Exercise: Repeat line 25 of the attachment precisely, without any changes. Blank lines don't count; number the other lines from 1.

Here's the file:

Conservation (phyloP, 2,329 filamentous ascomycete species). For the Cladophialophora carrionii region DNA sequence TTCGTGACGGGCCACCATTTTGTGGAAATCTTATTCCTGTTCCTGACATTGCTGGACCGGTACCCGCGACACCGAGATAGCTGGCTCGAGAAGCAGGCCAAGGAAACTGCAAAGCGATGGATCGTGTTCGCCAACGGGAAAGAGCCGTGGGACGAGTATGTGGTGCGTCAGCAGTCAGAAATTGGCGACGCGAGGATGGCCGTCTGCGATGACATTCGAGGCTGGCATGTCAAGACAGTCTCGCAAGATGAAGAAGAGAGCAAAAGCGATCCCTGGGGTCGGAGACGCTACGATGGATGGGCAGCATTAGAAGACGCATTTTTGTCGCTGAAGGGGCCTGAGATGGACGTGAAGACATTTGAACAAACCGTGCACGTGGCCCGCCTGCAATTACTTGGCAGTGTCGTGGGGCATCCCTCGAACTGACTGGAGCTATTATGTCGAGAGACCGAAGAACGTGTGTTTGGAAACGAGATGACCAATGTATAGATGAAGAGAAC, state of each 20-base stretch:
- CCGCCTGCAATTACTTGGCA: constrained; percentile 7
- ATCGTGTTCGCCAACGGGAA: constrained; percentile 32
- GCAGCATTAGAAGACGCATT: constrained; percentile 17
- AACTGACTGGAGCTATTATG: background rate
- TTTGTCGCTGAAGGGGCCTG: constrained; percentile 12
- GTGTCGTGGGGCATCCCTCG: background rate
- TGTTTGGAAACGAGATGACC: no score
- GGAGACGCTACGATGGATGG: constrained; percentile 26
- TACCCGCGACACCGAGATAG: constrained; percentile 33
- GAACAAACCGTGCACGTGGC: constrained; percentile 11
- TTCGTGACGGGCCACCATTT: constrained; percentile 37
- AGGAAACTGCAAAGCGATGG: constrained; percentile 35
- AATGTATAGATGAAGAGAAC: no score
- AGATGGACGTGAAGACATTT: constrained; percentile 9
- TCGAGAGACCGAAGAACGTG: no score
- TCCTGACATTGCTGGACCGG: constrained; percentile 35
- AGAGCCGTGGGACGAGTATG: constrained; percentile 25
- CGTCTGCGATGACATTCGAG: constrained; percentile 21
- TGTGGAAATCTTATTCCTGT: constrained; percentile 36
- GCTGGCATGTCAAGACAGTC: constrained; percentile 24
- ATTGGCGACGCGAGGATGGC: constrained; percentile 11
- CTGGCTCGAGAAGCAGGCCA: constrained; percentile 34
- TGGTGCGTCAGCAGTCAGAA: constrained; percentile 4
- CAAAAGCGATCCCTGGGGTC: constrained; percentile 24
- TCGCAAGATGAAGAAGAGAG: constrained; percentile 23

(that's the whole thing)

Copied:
- CAAAAGCGATCCCTGGGGTC: constrained; percentile 24